root@solaris:/usr/lib# zfs list NAME USED AVAIL REFER MOUNTPOINT mypool 1.35G 1.59G 31K /mypool mypool/mydata1 1.01G 1.59G 1.01G /data1 mypool/mydata2 341M 1.59G 341M /data2
Note that the available space in the pool is shared amongst the file systems. This behavior can be modified using quotas and reservations which are not covered in this lab but are covered extensively in the ZFS Administrators Guide.
The deduplication property is used to remove redundant data from a ZFS file system. With the property enabled duplicate data blocks are removed synchronously. The result is that only unique data is stored and common componenents are shared.
Task:See how to implement deduplication and its effects
Lab: You will create a ZFS file system with deduplication turned on and see if it reduces the amount of physical storage needed when we again fill it with a copy of /usr/lib.
root@solaris:/usr/lib# zfs destroy mypool/mydata2 root@solaris:/usr/lib# zfs set dedup=on mypool/mydata1 root@solaris:/usr/lib# rm -rf /data1/* root@solaris:/usr/lib# mkdir /data1/2nd-copy root@solaris:/usr/lib# zfs list NAME USED AVAIL REFER MOUNTPOINT mypool 1.02M 2.94G 31K /mypool mypool/mydata1 43K 2.94G 43K /data1 root@solaris:/usr/lib# find . -print | cpio -pd /data1 2142768 blocks root@solaris:/usr/lib# zfs list NAME USED AVAIL REFER MOUNTPOINT mypool 1.02G 1.99G 31K /mypool mypool/mydata1 1.01G 1.99G 1.01G /data1 root@solaris:/usr/lib# find . -print | cpio -pd /data1/2nd-copy 2142768 blocks root@solaris:/usr/lib#zfs list NAME USED AVAIL REFER MOUNTPOINT mypool 1.99G 1.96G 31K /mypool mypool/mydata1 1.98G 1.96G 1.98G /data1
You could go on creating copies for quite a while...but you get the idea. Note that deduplication and compression can be combined: the compression acts on metadata.
Deduplication works across file systems in a pool and there is a zpool-wide property dedupratio:
root@solaris:/usr/lib# zpool get dedupratio mypool NAME PROPERTY VALUE SOURCE mypool dedupratio 4.30x -
Deduplication can also be checked using "zpool list":
root@solaris:/usr/lib# zpool list NAME SIZE ALLOC FREE CAP DEDUP HEALTH ALTROOT mypool 2.98G 1001M 2.01G 32% 4.30x ONLINE - rpool 15.9G 6.66G 9.21G 41% 1.00x ONLINE -
Before moving on to the next topic, destroy that dataset and free up some space:
root@solaris:~# zfs destroy mypool/mydata1
Task: Encrypt sensitive data.
Lab: Explore basic ZFS encryption.
This lab only covers the basics of ZFS Encryption. In particular it does not cover various aspects of key management. Please see the ZFS Adminastrion Manual and the zfs_encrypt(1M) manual page for more detail on this functionality.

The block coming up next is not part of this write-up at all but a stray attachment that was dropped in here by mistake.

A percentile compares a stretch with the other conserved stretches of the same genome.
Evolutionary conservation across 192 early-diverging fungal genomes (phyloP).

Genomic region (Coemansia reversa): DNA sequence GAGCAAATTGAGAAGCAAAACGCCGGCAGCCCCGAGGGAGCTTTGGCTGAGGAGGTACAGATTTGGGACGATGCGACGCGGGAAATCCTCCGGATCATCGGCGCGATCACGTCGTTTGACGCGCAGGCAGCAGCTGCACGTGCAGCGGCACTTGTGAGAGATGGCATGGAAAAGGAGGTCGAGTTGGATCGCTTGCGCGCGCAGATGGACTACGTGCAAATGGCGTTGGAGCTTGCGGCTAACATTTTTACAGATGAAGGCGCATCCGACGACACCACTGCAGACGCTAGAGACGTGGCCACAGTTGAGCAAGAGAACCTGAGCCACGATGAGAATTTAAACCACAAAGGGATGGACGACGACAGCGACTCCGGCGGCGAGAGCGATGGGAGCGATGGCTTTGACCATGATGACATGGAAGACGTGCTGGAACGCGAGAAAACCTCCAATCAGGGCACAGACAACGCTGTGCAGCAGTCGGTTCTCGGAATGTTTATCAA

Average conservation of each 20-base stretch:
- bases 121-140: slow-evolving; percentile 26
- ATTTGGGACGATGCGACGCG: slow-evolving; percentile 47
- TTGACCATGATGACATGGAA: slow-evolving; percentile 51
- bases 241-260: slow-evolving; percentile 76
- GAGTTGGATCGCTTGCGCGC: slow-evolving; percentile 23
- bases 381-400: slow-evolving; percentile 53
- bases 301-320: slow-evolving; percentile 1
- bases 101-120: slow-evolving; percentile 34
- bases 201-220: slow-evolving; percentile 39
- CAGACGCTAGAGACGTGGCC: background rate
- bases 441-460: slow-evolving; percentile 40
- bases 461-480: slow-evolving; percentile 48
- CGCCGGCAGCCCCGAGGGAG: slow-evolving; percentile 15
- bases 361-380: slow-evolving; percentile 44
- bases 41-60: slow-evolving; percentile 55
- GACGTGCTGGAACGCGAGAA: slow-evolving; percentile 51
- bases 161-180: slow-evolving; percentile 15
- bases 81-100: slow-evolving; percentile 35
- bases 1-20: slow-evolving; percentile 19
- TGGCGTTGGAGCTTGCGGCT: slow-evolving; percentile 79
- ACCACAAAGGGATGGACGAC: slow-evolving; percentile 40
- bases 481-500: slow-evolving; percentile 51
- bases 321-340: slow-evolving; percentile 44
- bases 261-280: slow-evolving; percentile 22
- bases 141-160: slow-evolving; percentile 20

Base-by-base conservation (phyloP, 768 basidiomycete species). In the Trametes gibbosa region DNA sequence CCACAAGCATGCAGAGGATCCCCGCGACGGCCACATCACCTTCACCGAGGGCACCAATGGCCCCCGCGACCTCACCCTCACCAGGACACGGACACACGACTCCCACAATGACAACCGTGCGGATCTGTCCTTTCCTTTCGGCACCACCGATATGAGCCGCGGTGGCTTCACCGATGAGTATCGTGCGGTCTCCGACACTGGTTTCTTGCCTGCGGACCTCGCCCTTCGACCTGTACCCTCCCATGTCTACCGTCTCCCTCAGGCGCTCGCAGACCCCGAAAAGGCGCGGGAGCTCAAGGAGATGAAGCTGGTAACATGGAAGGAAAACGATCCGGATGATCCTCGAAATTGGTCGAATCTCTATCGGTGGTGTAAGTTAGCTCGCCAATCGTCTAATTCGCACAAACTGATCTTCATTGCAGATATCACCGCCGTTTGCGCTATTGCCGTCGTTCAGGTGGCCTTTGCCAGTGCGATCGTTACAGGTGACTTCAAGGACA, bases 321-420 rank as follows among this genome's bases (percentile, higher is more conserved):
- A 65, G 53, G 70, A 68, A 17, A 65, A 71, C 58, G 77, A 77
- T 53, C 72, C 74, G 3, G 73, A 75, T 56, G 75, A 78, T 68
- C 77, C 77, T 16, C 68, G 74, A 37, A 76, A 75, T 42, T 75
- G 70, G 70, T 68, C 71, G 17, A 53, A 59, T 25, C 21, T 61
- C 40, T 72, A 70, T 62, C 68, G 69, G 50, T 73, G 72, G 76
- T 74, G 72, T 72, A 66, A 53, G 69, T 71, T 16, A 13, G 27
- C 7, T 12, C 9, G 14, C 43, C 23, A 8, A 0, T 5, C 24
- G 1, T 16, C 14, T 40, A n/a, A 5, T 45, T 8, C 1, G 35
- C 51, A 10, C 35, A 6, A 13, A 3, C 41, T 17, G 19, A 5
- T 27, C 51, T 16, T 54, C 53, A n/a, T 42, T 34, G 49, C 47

root@solaris:~# zfs create -o encryption=on mypool/data2 Enter passphrase for 'mypool/data2': ******** Enter again: ******** root@solaris:~#
Creation of a descendent dataset shows that encryption is inherited from the parent:
root@solaris:~# zfs create mypool/data2/data3 root@solaris:~# zfs get -r encryption,keysource,keystatus,checksum mypool/data2 NAME PROPERTY VALUE SOURCE mypool/data2 encryption on local mypool/data2 keysource passphrase,prompt local mypool/data2 keystatus available - mypool/data2 checksum sha256-mac local mypool/data2/data3 encryption on inherited from mypool/data2 mypool/data2/data3 keysource passphrase,prompt inherited from mypool/data2 mypool/data2/data3 keystatus available - mypool/data2/data3 checksum sha256-mac inherited from mypool/data2You will find the online manual page zfs_encrypt(1M) contains examples. In particular, if time permits during this lab session you may wish to explore the changing of a key using "zfs key -c mypool/data2".
Shadow Migration allows you to migrate data from an old file system to a new file system while simultaneously allowing access and modification to the new file system during the process. You can use Shadow Migration to migrate a local or remote UFS or ZFS file system to a local file system.
Task: You wish to migrate data from one file system (UFS, ZFS, VxFS) to ZFS while mainaining access to it.
Lab: Create the infrastructure for shadow migration and transfer one file system into another.
First create the file system you want to migrate
root@solaris:~# zpool create oldstuff c3t4d0 root@solaris:~# zfs create oldstuff/forgotten
Then populate it with some files:
root@solaris:~# cd /var/adm root@solaris:/var/adm# find . -print | cpio -pdv /oldstuff/forgotten
You need the shadow-migration package installed:
root@solaris:~# pkg install shadow-migration Packages to install: 1 Create boot environment: No Create backup boot environment: No Services to change: 1 DOWNLOAD PKGS FILES XFER (MB) Completed 1/1 14/14 0.2/0.2 PHASE ACTIONS Install Phase 39/39 PHASE ITEMS Package State Update Phase 1/1 Image State Update Phase 2/2
You then enable the shadowd service:
root@solaris:~# svcadm enable shadowd root@solaris:~# svcs shadowd STATE STIME FMRI online 7:16:09 svc:/system/filesystem/shadowd:default
Set the filesystem to be migrated to read-only
root@solaris:~# zfs set readonly=on oldstuff/forgotten
Create a new zfs file system with the shadow property set to the file system to be migrated:
root@solaris:~# zfs create -o shadow=file:///oldstuff/forgotten mypool/remembered
Use the shadowstat(1M) command to see the progress of the migration:
root@solaris:~# shadowstat EST BYTES BYTES ELAPSED DATASET XFRD LEFT ERRORS TIME mypool/remembered 92.5M - - 00:00:59 mypool/remembered 99.1M 302M - 00:01:09 mypool/remembered 109M 260M - 00:01:19 mypool/remembered 133M 304M - 00:01:29 mypool/remembered 149M 339M - 00:01:39 mypool/remembered 156M 86.4M - 00:01:49 mypool/remembered 156M 8E 29 (completed)
Note that if you had created /mypool/remembered as encrypted, this would be the preferred method of encrypting existing data. Similarly for compressing or deduplicating existing data.
The procedure for migrating a file system over NFS is similar - see the ZFS Administration manual.
That concludes this lab session.